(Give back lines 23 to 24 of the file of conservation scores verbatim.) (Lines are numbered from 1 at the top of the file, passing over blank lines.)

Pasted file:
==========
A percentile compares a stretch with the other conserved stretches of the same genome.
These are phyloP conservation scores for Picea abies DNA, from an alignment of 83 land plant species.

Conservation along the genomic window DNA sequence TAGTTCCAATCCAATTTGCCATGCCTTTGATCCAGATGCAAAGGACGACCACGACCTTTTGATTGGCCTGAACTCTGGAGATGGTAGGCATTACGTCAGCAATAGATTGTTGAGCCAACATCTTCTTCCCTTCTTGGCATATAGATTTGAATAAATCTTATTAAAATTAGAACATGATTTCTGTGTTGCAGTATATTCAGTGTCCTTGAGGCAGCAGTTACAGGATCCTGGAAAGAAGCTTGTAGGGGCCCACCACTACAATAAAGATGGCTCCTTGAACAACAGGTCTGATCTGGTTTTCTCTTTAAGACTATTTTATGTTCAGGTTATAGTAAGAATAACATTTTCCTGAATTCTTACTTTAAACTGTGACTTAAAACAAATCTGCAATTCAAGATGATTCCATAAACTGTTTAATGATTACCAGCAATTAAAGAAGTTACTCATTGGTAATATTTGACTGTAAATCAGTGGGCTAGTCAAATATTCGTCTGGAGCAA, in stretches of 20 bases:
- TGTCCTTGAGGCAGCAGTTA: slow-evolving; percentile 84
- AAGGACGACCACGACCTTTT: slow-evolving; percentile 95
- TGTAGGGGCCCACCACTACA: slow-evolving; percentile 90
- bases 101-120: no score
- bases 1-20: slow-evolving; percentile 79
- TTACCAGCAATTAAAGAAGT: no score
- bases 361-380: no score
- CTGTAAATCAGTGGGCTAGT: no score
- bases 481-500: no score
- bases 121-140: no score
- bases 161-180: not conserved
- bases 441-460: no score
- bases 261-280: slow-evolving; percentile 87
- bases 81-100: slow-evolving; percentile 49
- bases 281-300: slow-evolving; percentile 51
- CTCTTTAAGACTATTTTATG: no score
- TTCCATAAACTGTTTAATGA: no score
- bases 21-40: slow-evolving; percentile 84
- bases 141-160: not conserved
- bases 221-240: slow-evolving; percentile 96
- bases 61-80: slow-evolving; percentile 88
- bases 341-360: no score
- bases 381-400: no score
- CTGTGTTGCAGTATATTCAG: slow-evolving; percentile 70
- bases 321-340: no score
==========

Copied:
- bases 221-240: slow-evolving; percentile 96
- bases 61-80: slow-evolving; percentile 88